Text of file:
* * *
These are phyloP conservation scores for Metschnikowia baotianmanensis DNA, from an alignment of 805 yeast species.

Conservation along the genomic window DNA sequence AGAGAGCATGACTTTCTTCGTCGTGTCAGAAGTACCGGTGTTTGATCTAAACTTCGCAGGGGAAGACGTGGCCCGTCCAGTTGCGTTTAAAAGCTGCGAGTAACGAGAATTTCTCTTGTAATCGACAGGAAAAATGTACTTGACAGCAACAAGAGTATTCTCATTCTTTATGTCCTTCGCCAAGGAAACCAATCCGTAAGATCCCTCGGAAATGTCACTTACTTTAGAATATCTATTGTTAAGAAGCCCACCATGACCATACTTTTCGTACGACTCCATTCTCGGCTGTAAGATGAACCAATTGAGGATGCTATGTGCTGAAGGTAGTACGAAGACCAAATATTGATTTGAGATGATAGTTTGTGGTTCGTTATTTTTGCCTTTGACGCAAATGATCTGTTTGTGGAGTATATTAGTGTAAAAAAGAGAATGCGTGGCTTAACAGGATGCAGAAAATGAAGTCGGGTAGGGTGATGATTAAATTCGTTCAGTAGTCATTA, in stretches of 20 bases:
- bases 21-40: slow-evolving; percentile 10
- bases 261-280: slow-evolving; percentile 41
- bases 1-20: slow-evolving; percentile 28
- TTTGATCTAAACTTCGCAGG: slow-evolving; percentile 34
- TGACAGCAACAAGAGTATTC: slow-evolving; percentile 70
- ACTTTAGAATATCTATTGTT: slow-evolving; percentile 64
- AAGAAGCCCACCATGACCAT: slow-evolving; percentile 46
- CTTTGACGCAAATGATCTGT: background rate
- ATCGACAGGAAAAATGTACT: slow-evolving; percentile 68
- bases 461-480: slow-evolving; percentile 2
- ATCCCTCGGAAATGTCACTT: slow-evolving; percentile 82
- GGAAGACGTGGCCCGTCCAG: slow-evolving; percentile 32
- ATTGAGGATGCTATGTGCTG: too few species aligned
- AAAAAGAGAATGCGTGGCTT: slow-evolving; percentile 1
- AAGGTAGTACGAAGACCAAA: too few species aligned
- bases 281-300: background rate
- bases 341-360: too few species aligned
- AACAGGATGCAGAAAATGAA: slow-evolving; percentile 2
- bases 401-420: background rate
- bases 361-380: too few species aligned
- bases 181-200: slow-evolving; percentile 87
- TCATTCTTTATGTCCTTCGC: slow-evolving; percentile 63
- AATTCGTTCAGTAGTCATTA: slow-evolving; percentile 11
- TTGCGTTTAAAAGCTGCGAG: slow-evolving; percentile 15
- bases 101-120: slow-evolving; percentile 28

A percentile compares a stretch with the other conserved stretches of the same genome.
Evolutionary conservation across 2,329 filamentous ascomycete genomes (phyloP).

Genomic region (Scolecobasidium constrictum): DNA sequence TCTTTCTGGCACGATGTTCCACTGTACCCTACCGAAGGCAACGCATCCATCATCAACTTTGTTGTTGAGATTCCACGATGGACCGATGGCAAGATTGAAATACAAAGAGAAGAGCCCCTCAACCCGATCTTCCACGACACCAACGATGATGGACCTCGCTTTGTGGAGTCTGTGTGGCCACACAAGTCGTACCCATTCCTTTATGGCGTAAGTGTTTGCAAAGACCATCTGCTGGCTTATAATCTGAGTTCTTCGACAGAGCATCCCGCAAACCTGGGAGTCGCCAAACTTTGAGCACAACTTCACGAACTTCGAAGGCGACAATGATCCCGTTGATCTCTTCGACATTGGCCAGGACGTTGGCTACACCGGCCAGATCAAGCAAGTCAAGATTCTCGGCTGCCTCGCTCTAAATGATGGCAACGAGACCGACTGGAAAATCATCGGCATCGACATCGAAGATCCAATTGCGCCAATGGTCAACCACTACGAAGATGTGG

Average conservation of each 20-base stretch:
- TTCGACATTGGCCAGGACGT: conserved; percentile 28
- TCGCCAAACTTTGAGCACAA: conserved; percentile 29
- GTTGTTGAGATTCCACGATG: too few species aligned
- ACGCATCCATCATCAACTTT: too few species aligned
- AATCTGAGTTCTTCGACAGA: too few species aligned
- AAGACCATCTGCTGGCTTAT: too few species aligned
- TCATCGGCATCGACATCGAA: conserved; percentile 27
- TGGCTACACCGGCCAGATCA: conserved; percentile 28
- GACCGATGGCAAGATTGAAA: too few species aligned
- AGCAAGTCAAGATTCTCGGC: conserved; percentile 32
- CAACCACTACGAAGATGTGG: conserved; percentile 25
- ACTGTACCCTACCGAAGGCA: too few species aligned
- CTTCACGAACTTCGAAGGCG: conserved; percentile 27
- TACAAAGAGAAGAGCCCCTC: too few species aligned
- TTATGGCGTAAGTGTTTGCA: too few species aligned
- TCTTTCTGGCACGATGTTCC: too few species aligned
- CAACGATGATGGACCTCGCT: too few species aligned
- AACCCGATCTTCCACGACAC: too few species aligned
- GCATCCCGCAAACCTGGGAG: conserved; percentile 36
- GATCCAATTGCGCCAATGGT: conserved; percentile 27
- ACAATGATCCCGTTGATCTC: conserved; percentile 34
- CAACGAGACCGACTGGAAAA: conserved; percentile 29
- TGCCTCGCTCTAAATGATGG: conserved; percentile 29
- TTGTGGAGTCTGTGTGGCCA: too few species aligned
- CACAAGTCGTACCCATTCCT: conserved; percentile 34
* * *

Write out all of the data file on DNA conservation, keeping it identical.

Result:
These are phyloP conservation scores for Metschnikowia baotianmanensis DNA, from an alignment of 805 yeast species.

Conservation along the genomic window DNA sequence AGAGAGCATGACTTTCTTCGTCGTGTCAGAAGTACCGGTGTTTGATCTAAACTTCGCAGGGGAAGACGTGGCCCGTCCAGTTGCGTTTAAAAGCTGCGAGTAACGAGAATTTCTCTTGTAATCGACAGGAAAAATGTACTTGACAGCAACAAGAGTATTCTCATTCTTTATGTCCTTCGCCAAGGAAACCAATCCGTAAGATCCCTCGGAAATGTCACTTACTTTAGAATATCTATTGTTAAGAAGCCCACCATGACCATACTTTTCGTACGACTCCATTCTCGGCTGTAAGATGAACCAATTGAGGATGCTATGTGCTGAAGGTAGTACGAAGACCAAATATTGATTTGAGATGATAGTTTGTGGTTCGTTATTTTTGCCTTTGACGCAAATGATCTGTTTGTGGAGTATATTAGTGTAAAAAAGAGAATGCGTGGCTTAACAGGATGCAGAAAATGAAGTCGGGTAGGGTGATGATTAAATTCGTTCAGTAGTCATTA, in stretches of 20 bases:
- bases 21-40: slow-evolving; percentile 10
- bases 261-280: slow-evolving; percentile 41
- bases 1-20: slow-evolving; percentile 28
- TTTGATCTAAACTTCGCAGG: slow-evolving; percentile 34
- TGACAGCAACAAGAGTATTC: slow-evolving; percentile 70
- ACTTTAGAATATCTATTGTT: slow-evolving; percentile 64
- AAGAAGCCCACCATGACCAT: slow-evolving; percentile 46
- CTTTGACGCAAATGATCTGT: background rate
- ATCGACAGGAAAAATGTACT: slow-evolving; percentile 68
- bases 461-480: slow-evolving; percentile 2
- ATCCCTCGGAAATGTCACTT: slow-evolving; percentile 82
- GGAAGACGTGGCCCGTCCAG: slow-evolving; percentile 32
- ATTGAGGATGCTATGTGCTG: too few species aligned
- AAAAAGAGAATGCGTGGCTT: slow-evolving; percentile 1
- AAGGTAGTACGAAGACCAAA: too few species aligned
- bases 281-300: background rate
- bases 341-360: too few species aligned
- AACAGGATGCAGAAAATGAA: slow-evolving; percentile 2
- bases 401-420: background rate
- bases 361-380: too few species aligned
- bases 181-200: slow-evolving; percentile 87
- TCATTCTTTATGTCCTTCGC: slow-evolving; percentile 63
- AATTCGTTCAGTAGTCATTA: slow-evolving; percentile 11
- TTGCGTTTAAAAGCTGCGAG: slow-evolving; percentile 15
- bases 101-120: slow-evolving; percentile 28

A percentile compares a stretch with the other conserved stretches of the same genome.
Evolutionary conservation across 2,329 filamentous ascomycete genomes (phyloP).

Genomic region (Scolecobasidium constrictum): DNA sequence TCTTTCTGGCACGATGTTCCACTGTACCCTACCGAAGGCAACGCATCCATCATCAACTTTGTTGTTGAGATTCCACGATGGACCGATGGCAAGATTGAAATACAAAGAGAAGAGCCCCTCAACCCGATCTTCCACGACACCAACGATGATGGACCTCGCTTTGTGGAGTCTGTGTGGCCACACAAGTCGTACCCATTCCTTTATGGCGTAAGTGTTTGCAAAGACCATCTGCTGGCTTATAATCTGAGTTCTTCGACAGAGCATCCCGCAAACCTGGGAGTCGCCAAACTTTGAGCACAACTTCACGAACTTCGAAGGCGACAATGATCCCGTTGATCTCTTCGACATTGGCCAGGACGTTGGCTACACCGGCCAGATCAAGCAAGTCAAGATTCTCGGCTGCCTCGCTCTAAATGATGGCAACGAGACCGACTGGAAAATCATCGGCATCGACATCGAAGATCCAATTGCGCCAATGGTCAACCACTACGAAGATGTGG

Average conservation of each 20-base stretch:
- TTCGACATTGGCCAGGACGT: conserved; percentile 28
- TCGCCAAACTTTGAGCACAA: conserved; percentile 29
- GTTGTTGAGATTCCACGATG: too few species aligned
- ACGCATCCATCATCAACTTT: too few species aligned
- AATCTGAGTTCTTCGACAGA: too few species aligned
- AAGACCATCTGCTGGCTTAT: too few species aligned
- TCATCGGCATCGACATCGAA: conserved; percentile 27
- TGGCTACACCGGCCAGATCA: conserved; percentile 28
- GACCGATGGCAAGATTGAAA: too few species aligned
- AGCAAGTCAAGATTCTCGGC: conserved; percentile 32
- CAACCACTACGAAGATGTGG: conserved; percentile 25
- ACTGTACCCTACCGAAGGCA: too few species aligned
- CTTCACGAACTTCGAAGGCG: conserved; percentile 27
- TACAAAGAGAAGAGCCCCTC: too few species aligned
- TTATGGCGTAAGTGTTTGCA: too few species aligned
- TCTTTCTGGCACGATGTTCC: too few species aligned
- CAACGATGATGGACCTCGCT: too few species aligned
- AACCCGATCTTCCACGACAC: too few species aligned
- GCATCCCGCAAACCTGGGAG: conserved; percentile 36
- GATCCAATTGCGCCAATGGT: conserved; percentile 27
- ACAATGATCCCGTTGATCTC: conserved; percentile 34
- CAACGAGACCGACTGGAAAA: conserved; percentile 29
- TGCCTCGCTCTAAATGATGG: conserved; percentile 29
- TTGTGGAGTCTGTGTGGCCA: too few species aligned
- CACAAGTCGTACCCATTCCT: conserved; percentile 34